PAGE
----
"Aloha kākou."

Translation:Hello everyone.

October 11, 2018

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Do contemporary Hawaiʻian speakers consistently maintain a vowel length distinction? I feel like short vowels are pronounced long in many occasions, and long vowels are pronounced short in a couple of sentences here. Would English have left that influence?


Would love a native speaker's opinion on this


yes and no. Vowel lengths are dependent on 'okina and kahakō. The kahakō (the line above a vowel) elongates the vowel. But there are also various rules on which vowel is annunciated longer if there are two kahakō in a single word. In general though, you donʻt want to elongate a vowel just to do it. For example "aloha" is "uh-lo-ha" not "aaaah-loooo-haaaa." Everyone will be able to instantly tell if youʻre local or not based on how you annunciate. So err on the side of not elongating vowels if you really donʻt know (or just ask...)


If Aloha kāua is 'hello you and I' and 'Aloha kākou' is hello everyone, can I infer that kākou is actually inclusive plural we?

Example of what I mean, kāua means we when there are two people and 'you' are one of them, kākou means we when there are three or more people and 'you' are one of them.

Perhaps I'm wrong, and I shouldn't assume, but if I'm right I don't think 'everyone' is a good translation in that case, it works with the context but only because you include yourself when you say 'aloha'.


From my understanding that is correct. However there are also "exclusive" first person plurals (the speaker and others, but not the person bring spoken too). So it's not because Aloha starts with yourself, but rather because "kākou" includes yourself. The understanding I got from the statement about Aloha always starting with yourself is that you should only use pronouns that includes yourself and your listener with Aloha. But it's the use of that first person multiple inclusive that makes it "everyone". Though I could be wrong.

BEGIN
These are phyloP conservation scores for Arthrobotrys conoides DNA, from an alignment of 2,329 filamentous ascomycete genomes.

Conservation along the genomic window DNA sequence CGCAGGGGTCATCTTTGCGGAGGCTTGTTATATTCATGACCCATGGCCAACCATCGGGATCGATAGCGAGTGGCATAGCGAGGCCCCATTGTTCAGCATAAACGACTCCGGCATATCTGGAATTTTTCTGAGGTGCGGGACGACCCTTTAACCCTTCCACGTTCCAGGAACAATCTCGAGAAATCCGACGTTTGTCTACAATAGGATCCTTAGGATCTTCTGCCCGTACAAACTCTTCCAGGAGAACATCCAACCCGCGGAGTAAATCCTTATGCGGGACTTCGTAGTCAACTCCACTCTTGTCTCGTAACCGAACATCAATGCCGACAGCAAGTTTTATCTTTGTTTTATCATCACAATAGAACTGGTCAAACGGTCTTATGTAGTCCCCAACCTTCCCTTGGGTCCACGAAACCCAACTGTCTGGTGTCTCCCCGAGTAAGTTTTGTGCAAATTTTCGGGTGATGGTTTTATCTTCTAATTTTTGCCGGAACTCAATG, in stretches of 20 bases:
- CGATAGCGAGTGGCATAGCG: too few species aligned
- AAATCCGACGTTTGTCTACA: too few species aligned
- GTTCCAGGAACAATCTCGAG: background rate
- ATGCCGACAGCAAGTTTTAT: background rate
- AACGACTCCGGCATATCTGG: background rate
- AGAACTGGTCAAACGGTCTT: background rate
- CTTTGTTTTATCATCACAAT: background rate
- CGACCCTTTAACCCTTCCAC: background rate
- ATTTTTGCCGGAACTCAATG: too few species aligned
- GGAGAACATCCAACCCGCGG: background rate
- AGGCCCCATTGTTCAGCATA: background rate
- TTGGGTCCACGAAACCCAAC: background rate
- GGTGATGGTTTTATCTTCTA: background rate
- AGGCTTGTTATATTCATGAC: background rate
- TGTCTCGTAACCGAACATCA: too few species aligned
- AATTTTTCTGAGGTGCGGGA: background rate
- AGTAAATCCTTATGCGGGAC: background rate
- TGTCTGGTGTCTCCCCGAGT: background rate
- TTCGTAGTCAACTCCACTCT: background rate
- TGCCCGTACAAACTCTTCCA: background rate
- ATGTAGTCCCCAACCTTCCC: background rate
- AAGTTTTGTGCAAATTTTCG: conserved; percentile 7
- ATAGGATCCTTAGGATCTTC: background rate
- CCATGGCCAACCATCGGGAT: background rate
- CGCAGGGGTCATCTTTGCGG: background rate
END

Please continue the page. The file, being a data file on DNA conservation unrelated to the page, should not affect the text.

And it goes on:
It does include you, and it's an interesting feature of the culture that you are part of the group you are greeting, rather than separate from it!


Aloha mai kākou means "aloha everyone including myself" whereas aloha mākou means "aloha everyone else including me except you the person Iʻm directly speaking to (this should really never be used...at least I never have used it or come across a situation where I would), "aloha ʻoukou means "hello you all but not me" (I use this secondary--aloha mai kākou is more common) and aloha lākou would be "hello to everyone except me and the person iʻm speaking to" (again you prob wonʻt use this.) but my point is, there are a lot of different pronouns and what you use depends on who youʻre speaking to mostly, and whether you include yourself or not. Lots of different rules. If you donʻt know what to use correctly, just say "aloha."


Why is the vocative "E" not used before kākou?


That's a good question. I don't have an answer for "why", but I can tell you that while the vocative "e" is usually used before names and common nouns, it is not used in the common greetings "Aloha kāua" and "Aloha kākou".


Perhaps because the speech is not directed to a particular person.


someone said itʻs not used in common greetings...but it is. Itʻs common to say "aloha e ka ʻohana Wilson" for example, or "aloha e name of person youʻre speaking to" the formal way to say "aloha kākou" would be "aloha mai kākou" because kākou includes self, whereas when you use "e" itʻs referencing "other," not typically inclusive of self.


Thank you I was wondering why I had to use “e” when addressing someone but “aloha kākou” didn’t include it.


Audio does not work


They are still working on it. Its in beta. Did you report it? Theyre not as likely to see problems and fix them from here.


apparently "hello y'all" isn't ok....we need a southern course on Duo ;)


You confused that it is Aloha Kākou not just Hello? Go here: https://www.youtube.com/watch?v=SB9Rly1HmQw&t=26s

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